Before the trade deadline, the narrative was one of a wealthy, but overly thrifty baseball club squeezing every dollar out of a franchise southpaw, who they did not think was worth it. I was ready to hammer them if the return was not great enough, and I fully expected it to be. The Sox had made big deals at the deadline in the past under this ownership, but when they traded away Nomar Garciaparra and Manny Ramirez, they got pennies on the dollar in return. In both cases, they were not going to bring the star player back, and in Nomar’s case, they went on to win the World Series, an we were all okay with it.
I heard Mike Felger talking on 98.5 The Sports Hub before the deadline talking about the way fans view the Red Sox compared to the Patriots, and he brought up an interesting point. Whenever the Pats cut bait with a star player (like Wes Welker or Richard Seymour, for instance) fans call into the radio station defending the move and proclaiming their trust in Bill Belichick, and saying that it’s all part of his master plan. When the Red Sox decide to part ways with a guy like Lester, the fans panic and think the team has no idea what they are doing. The thing is, the Red Sox under John Henry and the Patriots under Robert Kraft have been the most successful franchises in their respective sports since buying their teams. After decades of futility, these two 20th Century punchlines have become models for how to win in baseball and football in the 21st Century, and you could argue that the Red Sox have actually been more successful. The Patriots never finished in last place after hiring Belichick, but the Red Sox have been a playoff team more often than not in a sport where it’s much harder to make the playoffs. We’re quick to second guess the Sox because of Bobby Valentine, because of the ten years Roger Clemens pitched after leaving Boston, because the Red Sox ownership will put their team’s logo on anything to sell it, but act like they have the spending power of the Oakland A’s or the Tampa Bay Rays when one of their home grown stars approaches the open market, and because the 86 years without a title began when the Red Sox traded the greatest baseball player of all time to the New York Yankees to finance a Broadway show.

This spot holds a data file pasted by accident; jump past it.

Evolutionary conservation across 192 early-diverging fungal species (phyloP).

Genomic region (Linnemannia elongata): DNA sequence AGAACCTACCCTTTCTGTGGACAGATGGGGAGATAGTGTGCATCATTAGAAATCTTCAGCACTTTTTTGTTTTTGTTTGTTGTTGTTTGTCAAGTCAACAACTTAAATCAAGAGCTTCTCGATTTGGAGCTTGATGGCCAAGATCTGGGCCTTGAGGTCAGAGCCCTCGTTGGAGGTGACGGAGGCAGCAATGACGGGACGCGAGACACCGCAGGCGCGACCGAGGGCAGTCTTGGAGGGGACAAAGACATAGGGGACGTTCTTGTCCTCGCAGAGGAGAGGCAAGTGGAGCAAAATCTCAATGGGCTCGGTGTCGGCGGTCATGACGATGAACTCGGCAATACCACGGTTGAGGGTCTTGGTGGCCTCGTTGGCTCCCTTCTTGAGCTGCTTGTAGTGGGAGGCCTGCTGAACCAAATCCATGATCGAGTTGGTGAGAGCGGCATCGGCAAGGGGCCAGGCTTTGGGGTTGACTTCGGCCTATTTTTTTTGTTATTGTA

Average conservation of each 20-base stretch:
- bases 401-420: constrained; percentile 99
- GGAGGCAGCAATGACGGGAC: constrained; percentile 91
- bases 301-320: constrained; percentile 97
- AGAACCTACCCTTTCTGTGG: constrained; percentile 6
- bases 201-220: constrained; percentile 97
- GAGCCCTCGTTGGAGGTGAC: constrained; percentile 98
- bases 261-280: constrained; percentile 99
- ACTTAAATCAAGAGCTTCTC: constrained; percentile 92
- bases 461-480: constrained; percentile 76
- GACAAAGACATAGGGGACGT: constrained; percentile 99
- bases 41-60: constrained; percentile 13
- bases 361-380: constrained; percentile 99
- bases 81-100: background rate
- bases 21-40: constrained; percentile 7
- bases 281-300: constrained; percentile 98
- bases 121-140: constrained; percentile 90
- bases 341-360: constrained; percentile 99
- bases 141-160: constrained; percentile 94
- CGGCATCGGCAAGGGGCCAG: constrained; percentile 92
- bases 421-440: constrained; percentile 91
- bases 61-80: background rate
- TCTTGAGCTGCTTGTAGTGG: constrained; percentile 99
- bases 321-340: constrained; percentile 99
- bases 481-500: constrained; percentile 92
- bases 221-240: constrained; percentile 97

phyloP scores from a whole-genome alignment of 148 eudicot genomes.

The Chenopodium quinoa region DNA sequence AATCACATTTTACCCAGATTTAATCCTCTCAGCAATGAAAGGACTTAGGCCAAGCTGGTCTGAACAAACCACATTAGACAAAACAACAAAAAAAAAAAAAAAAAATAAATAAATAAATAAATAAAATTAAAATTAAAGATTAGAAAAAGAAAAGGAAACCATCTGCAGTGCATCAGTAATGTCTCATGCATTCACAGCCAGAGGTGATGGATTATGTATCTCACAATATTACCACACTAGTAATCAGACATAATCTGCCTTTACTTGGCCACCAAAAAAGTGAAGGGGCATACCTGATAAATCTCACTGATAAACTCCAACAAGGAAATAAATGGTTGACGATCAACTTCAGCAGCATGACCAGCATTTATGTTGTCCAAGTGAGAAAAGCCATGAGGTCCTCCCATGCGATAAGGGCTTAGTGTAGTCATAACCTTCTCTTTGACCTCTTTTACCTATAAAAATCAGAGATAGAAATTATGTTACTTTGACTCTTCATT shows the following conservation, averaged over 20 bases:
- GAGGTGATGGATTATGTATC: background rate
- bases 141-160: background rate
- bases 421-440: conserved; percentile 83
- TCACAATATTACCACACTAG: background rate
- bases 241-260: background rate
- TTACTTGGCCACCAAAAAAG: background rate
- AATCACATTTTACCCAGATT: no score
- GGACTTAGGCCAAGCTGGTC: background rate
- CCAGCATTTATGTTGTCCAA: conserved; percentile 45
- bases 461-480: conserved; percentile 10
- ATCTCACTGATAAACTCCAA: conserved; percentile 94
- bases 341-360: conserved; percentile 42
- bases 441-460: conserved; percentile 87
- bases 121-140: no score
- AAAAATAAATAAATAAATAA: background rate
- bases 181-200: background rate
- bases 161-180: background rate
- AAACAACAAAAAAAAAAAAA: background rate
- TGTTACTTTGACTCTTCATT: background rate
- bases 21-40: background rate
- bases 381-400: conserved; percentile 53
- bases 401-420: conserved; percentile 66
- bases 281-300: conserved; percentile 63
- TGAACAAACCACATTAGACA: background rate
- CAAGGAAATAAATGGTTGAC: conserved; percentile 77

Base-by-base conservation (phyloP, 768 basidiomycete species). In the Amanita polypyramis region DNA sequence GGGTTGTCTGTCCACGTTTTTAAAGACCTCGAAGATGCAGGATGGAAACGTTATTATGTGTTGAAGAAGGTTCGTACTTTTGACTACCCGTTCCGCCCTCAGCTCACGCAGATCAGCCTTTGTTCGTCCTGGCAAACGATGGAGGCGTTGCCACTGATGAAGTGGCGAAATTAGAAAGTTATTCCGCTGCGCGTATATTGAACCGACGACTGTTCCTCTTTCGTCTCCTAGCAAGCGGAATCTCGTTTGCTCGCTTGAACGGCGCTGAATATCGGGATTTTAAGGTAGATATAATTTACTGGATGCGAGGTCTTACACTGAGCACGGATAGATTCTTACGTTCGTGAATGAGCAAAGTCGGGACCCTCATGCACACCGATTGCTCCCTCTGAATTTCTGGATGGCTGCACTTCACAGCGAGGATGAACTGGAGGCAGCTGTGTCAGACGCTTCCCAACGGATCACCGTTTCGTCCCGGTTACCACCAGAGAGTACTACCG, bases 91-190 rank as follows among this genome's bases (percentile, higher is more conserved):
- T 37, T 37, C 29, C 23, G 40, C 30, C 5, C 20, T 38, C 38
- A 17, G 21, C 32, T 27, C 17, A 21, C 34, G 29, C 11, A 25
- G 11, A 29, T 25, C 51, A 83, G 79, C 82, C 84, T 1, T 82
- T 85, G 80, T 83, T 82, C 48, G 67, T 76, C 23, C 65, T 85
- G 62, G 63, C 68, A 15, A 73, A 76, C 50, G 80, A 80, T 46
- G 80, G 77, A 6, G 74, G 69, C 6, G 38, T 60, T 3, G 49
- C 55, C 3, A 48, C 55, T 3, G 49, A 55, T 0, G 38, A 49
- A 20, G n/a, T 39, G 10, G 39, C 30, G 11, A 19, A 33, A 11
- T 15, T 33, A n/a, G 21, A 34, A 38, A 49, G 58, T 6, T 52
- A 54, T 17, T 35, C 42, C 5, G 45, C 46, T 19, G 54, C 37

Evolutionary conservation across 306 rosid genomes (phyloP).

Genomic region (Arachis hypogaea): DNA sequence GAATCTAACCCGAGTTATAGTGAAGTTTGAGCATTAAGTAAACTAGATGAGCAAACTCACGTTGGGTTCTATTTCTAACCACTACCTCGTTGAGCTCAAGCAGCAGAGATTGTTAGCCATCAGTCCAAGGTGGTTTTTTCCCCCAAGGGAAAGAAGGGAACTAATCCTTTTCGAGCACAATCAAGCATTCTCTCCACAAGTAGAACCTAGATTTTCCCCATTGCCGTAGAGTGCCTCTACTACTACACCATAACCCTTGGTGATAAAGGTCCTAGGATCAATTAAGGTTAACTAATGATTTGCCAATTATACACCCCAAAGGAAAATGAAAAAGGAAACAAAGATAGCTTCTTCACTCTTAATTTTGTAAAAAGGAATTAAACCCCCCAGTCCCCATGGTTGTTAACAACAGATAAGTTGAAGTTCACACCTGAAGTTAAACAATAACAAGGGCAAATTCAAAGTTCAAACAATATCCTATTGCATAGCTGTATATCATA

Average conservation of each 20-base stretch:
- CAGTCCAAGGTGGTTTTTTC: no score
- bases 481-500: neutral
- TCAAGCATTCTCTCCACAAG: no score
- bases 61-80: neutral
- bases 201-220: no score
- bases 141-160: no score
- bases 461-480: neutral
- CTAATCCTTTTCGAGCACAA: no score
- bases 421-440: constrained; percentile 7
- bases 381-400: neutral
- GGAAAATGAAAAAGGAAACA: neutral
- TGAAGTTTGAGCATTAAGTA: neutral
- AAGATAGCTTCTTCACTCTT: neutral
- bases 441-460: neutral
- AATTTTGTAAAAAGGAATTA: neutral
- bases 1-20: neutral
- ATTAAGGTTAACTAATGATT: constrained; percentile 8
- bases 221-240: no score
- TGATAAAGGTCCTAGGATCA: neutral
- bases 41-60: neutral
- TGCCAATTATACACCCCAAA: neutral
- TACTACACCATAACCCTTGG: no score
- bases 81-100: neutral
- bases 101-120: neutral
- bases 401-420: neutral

More than anything, baseball is an easier sport to second guess, because I have more hands-on experience playing it as an organized sport (eight years of organized baseball to only one year of organized football), and a lot of people are the same way. Half the fun of watching baseball is trying to play skipper from the living room couch. I didn’t like the idea of dealing away Lester, and I’m still holding out hope that he’ll be back in Boston in 2015, but I’d be lying if I said I wasn’t impressed by what the Red Sox pulled off this week.